A Guy’s Guide To Looking After Your Gut

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It’s simple: if you want to improve your health, start taking care of your gut. With more and more research suggesting the gut is the foundation of overall wellbeing, we went to the experts to find out what we should be doing to keep it in good nick…
Photography STOCKSY/IVAN ANDRIANOV

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It All Starts With A Healthy Gut

“You’ve probably noticed the term ‘gut health’ popping up more and more in the last few years, and with good reason. The gut is a fascinating area of research, and as science evolves, it has shown the gut is far more important and more involved in the health of our whole body than previously realised. Our gut is the gateway to every other part of the body. Looking after your gut can help with weight management and better mental health as well as reducing the risk of illness, including heart disease and diabetes. The gut absorbs everything you eat, produces 95% of your serotonin (the happy hormone) and houses 70-80% of your immune cells. If your gut isn’t happy, your mind and body won’t be either.” – Sophie Medlin, founder of City Dietitians

It Comes Down To A Healthy Microbiome

“The big breakthrough discovery of recent years has been the gut microbiome, which is a universe inside our bodies. The microbiome is a complex ecosystem of trillions of bacteria, viruses, fungi and parasites that live inside the digestive tract – it’s also referred to as your ‘friendly bacteria’. We now know that these bacteria – which weigh more than the brain – impact virtually every organ and function of the body. Each of us has a completely different mix of these microbes – think of it as your unique gut fingerprint. There’s a strong association between reduced diversity of the gut microbiome and disease, which suggests a species-rich gut ecosystem is more robust. A lot of gut health comes down to microbial diversity – the more diverse your bacteria, the better.” – Kim Plaza, technical advisor at Bio-Kult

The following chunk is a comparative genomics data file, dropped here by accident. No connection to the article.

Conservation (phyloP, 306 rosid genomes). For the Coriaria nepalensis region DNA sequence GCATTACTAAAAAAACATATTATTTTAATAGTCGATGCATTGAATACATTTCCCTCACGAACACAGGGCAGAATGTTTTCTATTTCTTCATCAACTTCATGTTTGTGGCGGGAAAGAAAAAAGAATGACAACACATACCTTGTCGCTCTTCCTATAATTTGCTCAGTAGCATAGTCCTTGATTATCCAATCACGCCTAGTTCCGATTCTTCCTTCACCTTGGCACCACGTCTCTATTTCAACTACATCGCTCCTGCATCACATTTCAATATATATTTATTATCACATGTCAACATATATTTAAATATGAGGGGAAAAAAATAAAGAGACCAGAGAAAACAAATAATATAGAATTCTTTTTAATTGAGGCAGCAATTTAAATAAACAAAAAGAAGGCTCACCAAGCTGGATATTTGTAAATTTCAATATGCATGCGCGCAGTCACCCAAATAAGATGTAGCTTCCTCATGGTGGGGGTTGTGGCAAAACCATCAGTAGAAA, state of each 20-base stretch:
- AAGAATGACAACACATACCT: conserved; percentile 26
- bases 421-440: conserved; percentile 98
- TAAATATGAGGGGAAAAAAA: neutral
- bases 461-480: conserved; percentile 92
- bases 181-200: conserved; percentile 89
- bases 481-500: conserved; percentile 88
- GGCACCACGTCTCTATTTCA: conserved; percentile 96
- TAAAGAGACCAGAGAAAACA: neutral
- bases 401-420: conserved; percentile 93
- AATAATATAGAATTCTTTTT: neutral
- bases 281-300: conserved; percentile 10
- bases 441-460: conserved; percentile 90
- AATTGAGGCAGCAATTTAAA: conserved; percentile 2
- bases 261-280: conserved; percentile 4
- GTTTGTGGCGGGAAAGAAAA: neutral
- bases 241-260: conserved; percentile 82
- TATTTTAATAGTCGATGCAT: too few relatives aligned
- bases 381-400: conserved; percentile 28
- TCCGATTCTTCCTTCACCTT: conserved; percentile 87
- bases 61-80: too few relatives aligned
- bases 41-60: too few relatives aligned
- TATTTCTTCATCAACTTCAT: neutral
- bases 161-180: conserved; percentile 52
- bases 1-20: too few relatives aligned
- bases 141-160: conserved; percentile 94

Modern Life Is Taking Its Toll

“Sleep, our environment, lifestyle and stress levels all affect the gut biome. Diet, of course, plays a central role, but lifestyle factors aren’t to be underestimated. Stress is a top offender, followed closely by antibiotic use, alcohol and products that claim to ‘cleanse’ or ‘detox’ the body – never be lured by these. Stress speeds up digestion and changes the pH in your bowel, making it a less favourable environment for your good bacteria (also known as probiotics). Over a prolonged period, stress can lead to gut bacteria that are primed for inflammation. Working on stress management is key to good gut health.” – Sophie

STOCKSY/DEJAN BEOKOVIC

You Are What You Digest

“The gut and the trillions of bacteria it houses are critical for digestion. Ensuring our body can absorb the essential nutrients from our food is vital for every aspect of our health. If you don’t digest your food properly, it can cause problems with mental health, libido, mood, immunity and energy levels. Most guys don’t realise a healthy gut can boost attention span, productivity and sleep, not just help with regular and improved digestion. When it comes to digestion, the best thing you can do is help the digestive process, which starts long before you’ve eaten. When you think about food, look at food or smell something cooking, this helps secrete digestive enzymes from the stomach, which kickstart digestion. If you’re distracted when you eat, you risk missing this important stage of digestion” – Dr Sunni Patel, nutrition specialist

It’s Not All About Protein

“One of the most common mistakes guys make when it comes to gut health is overdoing protein at the expense of fresh, colourful fruits and vegetables. Although protein is a key nutritional component, you also need wholegrain carbs, healthy fats and a number of different micronutrients for a healthy gut. And while meal prepping and batch cooking is great, it does mean you’re eating the same meals – and therefore the same nutrients – for days on end. Remember, a healthy gut is all about diversity. By adding variety and different ingredients to your core recipes you’ll add fibre and a range of plant nutrients to feed your gut.” – Sunni

The Signs May Not Be Obvious